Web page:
Japanese -based electronics manufacturer Sony announced that the company has suffered a record full-year loss of $5.7-billion, but have an aggressive strategy to recoup the losses. The company said that the majority of the loss of profit stemmed from their television division.
“Sales decreased… primarily due to unfavourable foreign exchange rates, the impact of the Great East Japan Earthquake… the floods in Thailand, and deterioration in market conditions in developed countries,” they said in a statement.
This is the fourth year in a row that Sony dipped into the red in terms of profit, and the news comes just a mere month after the company said that they will be cutting about 10 000 jobs, as well as spend $1-billion on a company-wide overhaul.
“We consider fiscal year 2012 to be the very important year to rehabilitate the electronics division,” said Sony’s Chief Financial Officer Masaru Kato. Kazuo Hirai, who replaced chief executive Howard Stringer earlier this year, said that Sony will emerge stronger after yet another loss.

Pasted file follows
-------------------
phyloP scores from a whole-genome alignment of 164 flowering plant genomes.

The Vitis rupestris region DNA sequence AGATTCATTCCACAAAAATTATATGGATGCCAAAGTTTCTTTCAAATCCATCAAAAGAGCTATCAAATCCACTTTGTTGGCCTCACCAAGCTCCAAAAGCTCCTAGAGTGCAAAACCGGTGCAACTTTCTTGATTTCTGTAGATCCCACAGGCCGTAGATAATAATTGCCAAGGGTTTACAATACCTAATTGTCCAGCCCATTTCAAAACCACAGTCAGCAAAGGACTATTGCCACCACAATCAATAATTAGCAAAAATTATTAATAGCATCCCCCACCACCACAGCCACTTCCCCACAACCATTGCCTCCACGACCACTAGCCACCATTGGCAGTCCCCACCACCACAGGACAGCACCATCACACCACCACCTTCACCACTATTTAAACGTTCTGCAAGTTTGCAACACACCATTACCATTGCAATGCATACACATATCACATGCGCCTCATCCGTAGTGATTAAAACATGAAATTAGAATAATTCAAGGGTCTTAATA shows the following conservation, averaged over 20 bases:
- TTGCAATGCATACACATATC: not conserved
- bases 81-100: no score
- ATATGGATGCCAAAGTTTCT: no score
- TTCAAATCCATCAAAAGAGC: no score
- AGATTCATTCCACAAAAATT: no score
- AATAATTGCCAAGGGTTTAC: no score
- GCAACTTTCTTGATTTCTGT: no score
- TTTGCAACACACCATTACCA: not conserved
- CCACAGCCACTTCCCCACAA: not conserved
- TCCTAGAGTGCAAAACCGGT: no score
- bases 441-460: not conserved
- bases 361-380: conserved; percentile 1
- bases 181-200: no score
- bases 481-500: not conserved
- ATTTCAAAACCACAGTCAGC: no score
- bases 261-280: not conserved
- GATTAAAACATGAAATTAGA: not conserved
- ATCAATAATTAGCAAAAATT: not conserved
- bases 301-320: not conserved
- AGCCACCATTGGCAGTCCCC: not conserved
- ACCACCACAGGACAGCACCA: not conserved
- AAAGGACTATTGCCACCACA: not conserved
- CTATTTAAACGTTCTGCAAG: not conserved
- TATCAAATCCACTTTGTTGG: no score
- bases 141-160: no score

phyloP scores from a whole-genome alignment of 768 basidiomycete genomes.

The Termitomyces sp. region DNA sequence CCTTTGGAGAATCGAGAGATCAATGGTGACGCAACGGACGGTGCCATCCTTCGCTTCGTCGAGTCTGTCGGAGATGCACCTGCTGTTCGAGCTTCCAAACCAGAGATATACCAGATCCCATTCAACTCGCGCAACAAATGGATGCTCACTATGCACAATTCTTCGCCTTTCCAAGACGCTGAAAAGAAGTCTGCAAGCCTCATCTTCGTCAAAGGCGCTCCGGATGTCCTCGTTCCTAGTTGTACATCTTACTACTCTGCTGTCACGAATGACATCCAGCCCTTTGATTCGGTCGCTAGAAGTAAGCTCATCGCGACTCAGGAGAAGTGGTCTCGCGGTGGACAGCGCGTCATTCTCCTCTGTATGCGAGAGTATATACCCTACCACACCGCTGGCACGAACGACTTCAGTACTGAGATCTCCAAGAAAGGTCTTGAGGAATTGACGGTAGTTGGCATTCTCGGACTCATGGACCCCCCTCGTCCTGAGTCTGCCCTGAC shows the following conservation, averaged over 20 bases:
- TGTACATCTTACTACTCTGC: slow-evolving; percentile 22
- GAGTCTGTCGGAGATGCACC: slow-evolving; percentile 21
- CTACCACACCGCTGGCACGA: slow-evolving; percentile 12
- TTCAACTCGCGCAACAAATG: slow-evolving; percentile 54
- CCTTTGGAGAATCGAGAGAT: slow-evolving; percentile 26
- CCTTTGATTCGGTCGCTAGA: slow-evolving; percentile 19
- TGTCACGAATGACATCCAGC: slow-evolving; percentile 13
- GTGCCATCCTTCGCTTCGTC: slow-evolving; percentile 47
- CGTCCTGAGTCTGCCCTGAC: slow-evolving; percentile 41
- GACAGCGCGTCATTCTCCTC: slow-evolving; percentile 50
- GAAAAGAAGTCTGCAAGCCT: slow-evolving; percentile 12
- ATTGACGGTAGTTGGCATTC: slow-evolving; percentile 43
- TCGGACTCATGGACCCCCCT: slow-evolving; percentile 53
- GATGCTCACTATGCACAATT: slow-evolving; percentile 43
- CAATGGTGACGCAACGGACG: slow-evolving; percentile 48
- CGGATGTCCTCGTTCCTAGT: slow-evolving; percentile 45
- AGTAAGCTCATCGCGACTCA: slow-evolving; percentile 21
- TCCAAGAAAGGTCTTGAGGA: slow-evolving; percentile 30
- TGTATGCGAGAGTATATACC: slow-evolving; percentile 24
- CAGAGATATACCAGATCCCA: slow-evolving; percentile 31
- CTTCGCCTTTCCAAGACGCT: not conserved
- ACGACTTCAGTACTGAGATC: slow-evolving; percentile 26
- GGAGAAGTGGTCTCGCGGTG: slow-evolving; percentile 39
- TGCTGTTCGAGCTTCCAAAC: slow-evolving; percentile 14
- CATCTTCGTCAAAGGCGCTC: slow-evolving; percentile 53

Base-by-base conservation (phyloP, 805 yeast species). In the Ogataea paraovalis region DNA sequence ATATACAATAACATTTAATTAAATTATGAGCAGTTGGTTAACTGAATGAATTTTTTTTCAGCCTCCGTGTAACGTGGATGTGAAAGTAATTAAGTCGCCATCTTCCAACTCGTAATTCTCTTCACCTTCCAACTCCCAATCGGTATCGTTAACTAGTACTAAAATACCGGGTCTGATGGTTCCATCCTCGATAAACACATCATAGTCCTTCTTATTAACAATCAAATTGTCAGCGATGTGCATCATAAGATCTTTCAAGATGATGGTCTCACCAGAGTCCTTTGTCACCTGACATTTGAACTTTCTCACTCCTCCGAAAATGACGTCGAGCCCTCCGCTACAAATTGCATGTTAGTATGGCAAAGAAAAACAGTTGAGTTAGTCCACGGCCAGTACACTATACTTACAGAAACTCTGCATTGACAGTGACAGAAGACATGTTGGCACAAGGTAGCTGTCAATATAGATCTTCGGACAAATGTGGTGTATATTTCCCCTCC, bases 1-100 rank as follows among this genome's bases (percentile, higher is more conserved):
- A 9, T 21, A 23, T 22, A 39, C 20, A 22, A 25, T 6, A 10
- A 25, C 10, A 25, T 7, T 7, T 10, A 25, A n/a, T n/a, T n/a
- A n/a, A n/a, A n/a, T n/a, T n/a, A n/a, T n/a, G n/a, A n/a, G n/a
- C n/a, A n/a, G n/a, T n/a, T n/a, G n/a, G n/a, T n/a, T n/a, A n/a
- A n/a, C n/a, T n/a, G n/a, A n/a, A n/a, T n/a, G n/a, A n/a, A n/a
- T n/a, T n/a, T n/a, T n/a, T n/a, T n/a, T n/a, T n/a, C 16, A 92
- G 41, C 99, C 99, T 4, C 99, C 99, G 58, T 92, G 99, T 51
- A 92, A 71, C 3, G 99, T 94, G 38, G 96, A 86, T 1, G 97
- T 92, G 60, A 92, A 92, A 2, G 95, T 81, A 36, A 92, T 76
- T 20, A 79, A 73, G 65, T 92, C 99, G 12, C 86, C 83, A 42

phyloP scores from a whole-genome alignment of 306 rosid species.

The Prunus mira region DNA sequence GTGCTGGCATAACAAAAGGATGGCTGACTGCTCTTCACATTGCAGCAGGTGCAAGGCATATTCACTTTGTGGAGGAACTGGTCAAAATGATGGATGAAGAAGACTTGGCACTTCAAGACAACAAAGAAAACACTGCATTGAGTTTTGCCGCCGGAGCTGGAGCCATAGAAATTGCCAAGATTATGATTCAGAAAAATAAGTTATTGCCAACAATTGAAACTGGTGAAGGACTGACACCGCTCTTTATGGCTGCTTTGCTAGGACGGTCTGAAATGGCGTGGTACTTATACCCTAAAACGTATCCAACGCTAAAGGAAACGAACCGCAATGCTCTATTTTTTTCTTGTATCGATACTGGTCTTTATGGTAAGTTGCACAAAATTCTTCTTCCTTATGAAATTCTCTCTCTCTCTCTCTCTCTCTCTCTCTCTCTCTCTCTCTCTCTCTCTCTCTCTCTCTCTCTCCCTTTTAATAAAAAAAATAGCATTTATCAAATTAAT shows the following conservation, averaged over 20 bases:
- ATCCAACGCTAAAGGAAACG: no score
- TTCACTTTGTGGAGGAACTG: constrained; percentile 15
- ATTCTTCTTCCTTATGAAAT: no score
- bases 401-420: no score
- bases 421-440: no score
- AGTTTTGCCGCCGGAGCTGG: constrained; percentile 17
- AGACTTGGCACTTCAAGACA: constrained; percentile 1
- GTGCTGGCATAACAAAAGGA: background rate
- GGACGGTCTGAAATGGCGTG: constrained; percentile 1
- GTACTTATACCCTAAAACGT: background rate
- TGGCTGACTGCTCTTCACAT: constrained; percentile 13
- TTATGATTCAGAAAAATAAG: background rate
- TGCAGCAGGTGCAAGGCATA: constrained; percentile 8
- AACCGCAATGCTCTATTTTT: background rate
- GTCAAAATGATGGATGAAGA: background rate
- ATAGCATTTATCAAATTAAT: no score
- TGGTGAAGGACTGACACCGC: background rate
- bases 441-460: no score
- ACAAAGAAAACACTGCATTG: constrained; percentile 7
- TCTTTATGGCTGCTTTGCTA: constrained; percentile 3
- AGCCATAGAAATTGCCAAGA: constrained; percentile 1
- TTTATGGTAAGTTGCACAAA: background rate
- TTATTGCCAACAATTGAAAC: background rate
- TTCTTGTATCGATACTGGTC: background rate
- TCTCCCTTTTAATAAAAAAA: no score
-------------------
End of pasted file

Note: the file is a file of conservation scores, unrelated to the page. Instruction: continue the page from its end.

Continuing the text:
“Now is the time for Sony to change. What is urgent is that we strengthen our core businesses while rebuilding our TV business,” he said.
According to Reuters, “under Hirai, Sony is slashing costs and jobs in a bid to turnaround its struggling TV unit. While considering partnerships to help Sony compete better in TVs, Hirai is looking to cameras, gaming and smartphones to spur growth.”
As soon as the news broke about Sony’s declining sales and record full-year loss, the company’s stock price fell by 1.22% on Thursday to ¥1 213.
“Sony expects operating profit of 180 billion yen in the year to next March, compared with a consensus estimate of 173 billion yen among 18 analysts surveyed by Thomson Reuters I/B/E/S. In the year just ended, Sony posted an operating loss of 67.3 billion yen. It forecast a full-year net profit of 30 billion yen,” Economic Times wrote.
Sony aims to turnaround the bleak figures by cutting the aforementioned jobs, expanding its PlayStation and online games business, as well as mobile device. According to ABC, the company will also be venturing into medical equipment and life sciences.
Charlie Fripp – Consumer Tech editor